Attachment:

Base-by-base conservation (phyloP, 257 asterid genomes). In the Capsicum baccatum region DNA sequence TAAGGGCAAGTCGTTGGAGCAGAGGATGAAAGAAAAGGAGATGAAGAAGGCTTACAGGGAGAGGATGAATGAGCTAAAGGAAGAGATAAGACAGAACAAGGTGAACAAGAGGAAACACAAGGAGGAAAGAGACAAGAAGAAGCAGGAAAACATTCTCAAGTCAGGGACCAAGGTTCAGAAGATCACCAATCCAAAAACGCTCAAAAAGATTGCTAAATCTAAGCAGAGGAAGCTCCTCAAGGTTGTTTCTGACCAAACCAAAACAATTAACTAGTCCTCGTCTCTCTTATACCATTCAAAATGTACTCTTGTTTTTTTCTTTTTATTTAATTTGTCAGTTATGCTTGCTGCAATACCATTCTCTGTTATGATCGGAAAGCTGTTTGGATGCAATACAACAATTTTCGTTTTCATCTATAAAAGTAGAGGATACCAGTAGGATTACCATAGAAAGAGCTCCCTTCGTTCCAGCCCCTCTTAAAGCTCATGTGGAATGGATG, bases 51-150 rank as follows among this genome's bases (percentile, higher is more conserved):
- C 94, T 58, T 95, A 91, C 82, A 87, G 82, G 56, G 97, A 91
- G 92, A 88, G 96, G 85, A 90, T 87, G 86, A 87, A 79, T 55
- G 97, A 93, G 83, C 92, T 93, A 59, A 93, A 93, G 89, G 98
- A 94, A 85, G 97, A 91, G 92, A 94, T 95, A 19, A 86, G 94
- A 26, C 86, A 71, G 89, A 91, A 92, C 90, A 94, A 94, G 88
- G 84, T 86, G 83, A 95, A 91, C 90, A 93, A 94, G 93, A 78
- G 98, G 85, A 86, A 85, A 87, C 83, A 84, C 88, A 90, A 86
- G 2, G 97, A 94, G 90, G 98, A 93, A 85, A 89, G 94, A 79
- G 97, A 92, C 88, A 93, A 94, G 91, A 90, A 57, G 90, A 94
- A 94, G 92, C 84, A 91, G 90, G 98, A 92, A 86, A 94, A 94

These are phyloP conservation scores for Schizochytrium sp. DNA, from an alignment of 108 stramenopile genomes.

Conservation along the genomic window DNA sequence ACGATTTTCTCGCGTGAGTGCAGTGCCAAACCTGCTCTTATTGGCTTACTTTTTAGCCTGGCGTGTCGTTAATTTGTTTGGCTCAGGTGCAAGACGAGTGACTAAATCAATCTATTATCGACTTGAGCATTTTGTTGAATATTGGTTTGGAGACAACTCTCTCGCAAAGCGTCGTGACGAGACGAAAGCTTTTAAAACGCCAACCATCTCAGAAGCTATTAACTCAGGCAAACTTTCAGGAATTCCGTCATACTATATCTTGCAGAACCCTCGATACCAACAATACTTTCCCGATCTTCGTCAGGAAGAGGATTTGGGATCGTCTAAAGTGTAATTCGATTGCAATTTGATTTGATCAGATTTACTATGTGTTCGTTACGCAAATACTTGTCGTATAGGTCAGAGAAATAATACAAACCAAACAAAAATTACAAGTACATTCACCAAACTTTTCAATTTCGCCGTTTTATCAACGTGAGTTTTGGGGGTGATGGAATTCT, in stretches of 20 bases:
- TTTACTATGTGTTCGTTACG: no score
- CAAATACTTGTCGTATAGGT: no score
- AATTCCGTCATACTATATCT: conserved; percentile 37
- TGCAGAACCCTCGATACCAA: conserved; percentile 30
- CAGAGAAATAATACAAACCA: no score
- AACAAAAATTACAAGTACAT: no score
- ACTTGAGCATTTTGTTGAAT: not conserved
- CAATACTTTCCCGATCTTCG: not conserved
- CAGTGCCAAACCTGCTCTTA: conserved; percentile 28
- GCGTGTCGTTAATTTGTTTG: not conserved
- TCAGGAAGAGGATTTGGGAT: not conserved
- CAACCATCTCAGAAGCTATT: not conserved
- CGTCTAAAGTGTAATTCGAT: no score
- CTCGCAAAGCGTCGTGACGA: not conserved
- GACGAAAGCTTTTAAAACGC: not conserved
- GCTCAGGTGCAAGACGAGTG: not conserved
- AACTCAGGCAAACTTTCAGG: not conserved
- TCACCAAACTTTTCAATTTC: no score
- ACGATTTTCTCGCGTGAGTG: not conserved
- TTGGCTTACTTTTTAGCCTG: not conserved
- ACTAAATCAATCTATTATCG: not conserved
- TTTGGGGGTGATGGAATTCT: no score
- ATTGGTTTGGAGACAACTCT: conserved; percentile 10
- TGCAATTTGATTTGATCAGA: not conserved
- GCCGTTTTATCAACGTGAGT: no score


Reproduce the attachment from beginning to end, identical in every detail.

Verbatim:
Base-by-base conservation (phyloP, 257 asterid genomes). In the Capsicum baccatum region DNA sequence TAAGGGCAAGTCGTTGGAGCAGAGGATGAAAGAAAAGGAGATGAAGAAGGCTTACAGGGAGAGGATGAATGAGCTAAAGGAAGAGATAAGACAGAACAAGGTGAACAAGAGGAAACACAAGGAGGAAAGAGACAAGAAGAAGCAGGAAAACATTCTCAAGTCAGGGACCAAGGTTCAGAAGATCACCAATCCAAAAACGCTCAAAAAGATTGCTAAATCTAAGCAGAGGAAGCTCCTCAAGGTTGTTTCTGACCAAACCAAAACAATTAACTAGTCCTCGTCTCTCTTATACCATTCAAAATGTACTCTTGTTTTTTTCTTTTTATTTAATTTGTCAGTTATGCTTGCTGCAATACCATTCTCTGTTATGATCGGAAAGCTGTTTGGATGCAATACAACAATTTTCGTTTTCATCTATAAAAGTAGAGGATACCAGTAGGATTACCATAGAAAGAGCTCCCTTCGTTCCAGCCCCTCTTAAAGCTCATGTGGAATGGATG, bases 51-150 rank as follows among this genome's bases (percentile, higher is more conserved):
- C 94, T 58, T 95, A 91, C 82, A 87, G 82, G 56, G 97, A 91
- G 92, A 88, G 96, G 85, A 90, T 87, G 86, A 87, A 79, T 55
- G 97, A 93, G 83, C 92, T 93, A 59, A 93, A 93, G 89, G 98
- A 94, A 85, G 97, A 91, G 92, A 94, T 95, A 19, A 86, G 94
- A 26, C 86, A 71, G 89, A 91, A 92, C 90, A 94, A 94, G 88
- G 84, T 86, G 83, A 95, A 91, C 90, A 93, A 94, G 93, A 78
- G 98, G 85, A 86, A 85, A 87, C 83, A 84, C 88, A 90, A 86
- G 2, G 97, A 94, G 90, G 98, A 93, A 85, A 89, G 94, A 79
- G 97, A 92, C 88, A 93, A 94, G 91, A 90, A 57, G 90, A 94
- A 94, G 92, C 84, A 91, G 90, G 98, A 92, A 86, A 94, A 94

These are phyloP conservation scores for Schizochytrium sp. DNA, from an alignment of 108 stramenopile genomes.

Conservation along the genomic window DNA sequence ACGATTTTCTCGCGTGAGTGCAGTGCCAAACCTGCTCTTATTGGCTTACTTTTTAGCCTGGCGTGTCGTTAATTTGTTTGGCTCAGGTGCAAGACGAGTGACTAAATCAATCTATTATCGACTTGAGCATTTTGTTGAATATTGGTTTGGAGACAACTCTCTCGCAAAGCGTCGTGACGAGACGAAAGCTTTTAAAACGCCAACCATCTCAGAAGCTATTAACTCAGGCAAACTTTCAGGAATTCCGTCATACTATATCTTGCAGAACCCTCGATACCAACAATACTTTCCCGATCTTCGTCAGGAAGAGGATTTGGGATCGTCTAAAGTGTAATTCGATTGCAATTTGATTTGATCAGATTTACTATGTGTTCGTTACGCAAATACTTGTCGTATAGGTCAGAGAAATAATACAAACCAAACAAAAATTACAAGTACATTCACCAAACTTTTCAATTTCGCCGTTTTATCAACGTGAGTTTTGGGGGTGATGGAATTCT, in stretches of 20 bases:
- TTTACTATGTGTTCGTTACG: no score
- CAAATACTTGTCGTATAGGT: no score
- AATTCCGTCATACTATATCT: conserved; percentile 37
- TGCAGAACCCTCGATACCAA: conserved; percentile 30
- CAGAGAAATAATACAAACCA: no score
- AACAAAAATTACAAGTACAT: no score
- ACTTGAGCATTTTGTTGAAT: not conserved
- CAATACTTTCCCGATCTTCG: not conserved
- CAGTGCCAAACCTGCTCTTA: conserved; percentile 28
- GCGTGTCGTTAATTTGTTTG: not conserved
- TCAGGAAGAGGATTTGGGAT: not conserved
- CAACCATCTCAGAAGCTATT: not conserved
- CGTCTAAAGTGTAATTCGAT: no score
- CTCGCAAAGCGTCGTGACGA: not conserved
- GACGAAAGCTTTTAAAACGC: not conserved
- GCTCAGGTGCAAGACGAGTG: not conserved
- AACTCAGGCAAACTTTCAGG: not conserved
- TCACCAAACTTTTCAATTTC: no score
- ACGATTTTCTCGCGTGAGTG: not conserved
- TTGGCTTACTTTTTAGCCTG: not conserved
- ACTAAATCAATCTATTATCG: not conserved
- TTTGGGGGTGATGGAATTCT: no score
- ATTGGTTTGGAGACAACTCT: conserved; percentile 10
- TGCAATTTGATTTGATCAGA: not conserved
- GCCGTTTTATCAACGTGAGT: no score